Tuesday, December 13, 2016

Dark Days


We had been hoping for bad weather but were disappointed.  Although the great ices of Snowpocalypse 2016 had begun to melt, the streets were still cold and slippery, so I took the bus to our start breakfast meet spot.  After a delicious croissant sandwich, and a respectable amount of dawdling to allow the temperature to rise, we were off.

It wasn't raining, but we couldn't tell because tree branches were melting so quickly.  Some branches lay in the street, others cracked and threatened to fall on our helmet-clad heads.  The whole weekend would be filled with snowballs tossed from trees and snow sabers tossed from power lines.

Our leader demonstrated how icy ice is with a quick fall on a wafer thin footbridge overpass.  We stifled our laughs and carried on, cautiously and always behind our coalmine-canary leader.

Finally arriving in the great state of Washington, we enjoyed a mile or two of new pavement on the Evergreen Highway, until it turned back to its usual cement crap complete with crevasses.  We passed through Camas, with all its special smells, and carried on to Washougal, where we got lost for a minute before finding ourselves at a cozy brew pub.

Two pm isn't late unless it's solstice time, in which case it's almost sunset.  So, we skedaddled east and up and away from downtown Washougal.  A few miles up the hill, the higher elevation had more snow and slush and ice in store for us, so walking became the new way to go.  Luckily, I had worn my special bike cleat walking shoes, which is a lie.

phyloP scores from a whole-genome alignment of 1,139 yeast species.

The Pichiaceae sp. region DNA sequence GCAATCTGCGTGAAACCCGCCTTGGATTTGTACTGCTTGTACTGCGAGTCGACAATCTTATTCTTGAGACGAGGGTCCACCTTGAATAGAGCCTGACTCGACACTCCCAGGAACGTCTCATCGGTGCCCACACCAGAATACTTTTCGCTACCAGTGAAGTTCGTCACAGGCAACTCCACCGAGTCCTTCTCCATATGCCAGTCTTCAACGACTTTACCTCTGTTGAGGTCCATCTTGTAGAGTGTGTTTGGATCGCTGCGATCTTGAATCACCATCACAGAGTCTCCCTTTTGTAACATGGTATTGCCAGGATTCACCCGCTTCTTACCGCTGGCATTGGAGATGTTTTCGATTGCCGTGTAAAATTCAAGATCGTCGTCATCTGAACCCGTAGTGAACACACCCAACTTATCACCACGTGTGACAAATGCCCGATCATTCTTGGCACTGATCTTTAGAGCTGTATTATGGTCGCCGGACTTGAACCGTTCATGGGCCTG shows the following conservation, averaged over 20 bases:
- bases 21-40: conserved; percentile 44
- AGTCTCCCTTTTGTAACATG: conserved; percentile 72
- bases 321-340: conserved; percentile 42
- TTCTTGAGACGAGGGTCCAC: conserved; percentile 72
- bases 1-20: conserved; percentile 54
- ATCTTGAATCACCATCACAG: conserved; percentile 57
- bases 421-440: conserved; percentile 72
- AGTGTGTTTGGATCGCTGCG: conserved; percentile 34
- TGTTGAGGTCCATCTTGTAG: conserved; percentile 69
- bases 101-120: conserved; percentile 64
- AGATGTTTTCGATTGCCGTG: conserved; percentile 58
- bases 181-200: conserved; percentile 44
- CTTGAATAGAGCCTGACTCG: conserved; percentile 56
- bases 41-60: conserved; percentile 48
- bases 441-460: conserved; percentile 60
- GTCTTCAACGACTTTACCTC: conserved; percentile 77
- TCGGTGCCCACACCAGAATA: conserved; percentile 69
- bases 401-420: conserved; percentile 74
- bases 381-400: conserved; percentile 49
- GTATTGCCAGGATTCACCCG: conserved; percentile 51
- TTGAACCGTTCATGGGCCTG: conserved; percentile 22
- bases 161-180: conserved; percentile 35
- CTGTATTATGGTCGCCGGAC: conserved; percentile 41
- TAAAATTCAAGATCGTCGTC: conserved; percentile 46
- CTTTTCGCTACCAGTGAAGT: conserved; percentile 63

About six miles later, after dark, a car stopped and a man jumped out to ask if we needed help.  We were dumbfounded and didn't answer, so he asked again.  I told him I'd accept a ride.  He asked about my friends and I said "what friends" and hopped in.  Turns out we were just a half mile from our destination, but I had no regrets.  The car was filled with a friendly family, complete with two cheery children and a blazing hot seat warmer.

The destination made it all worthwhile.  It was a lovely castle of a home, packed with big cats and friendly people, delicious vittles, cold beer and a wood burning stove.  We ate, we drank, we stripped our wet clothes off for laundering, and finally, we headed across the street for sauna time.  This sauna was hot!  We took turns jumping out and rolling in the snow, some of us in our underwear.

By the next morning, most of the snow and ice had turned to slush.  There was one slippery patch left, which gave our ride leader another chance to demonstrate his wipe out skills, but otherwise it was pretty easy going.  Back to the pub, back to town, back to life.

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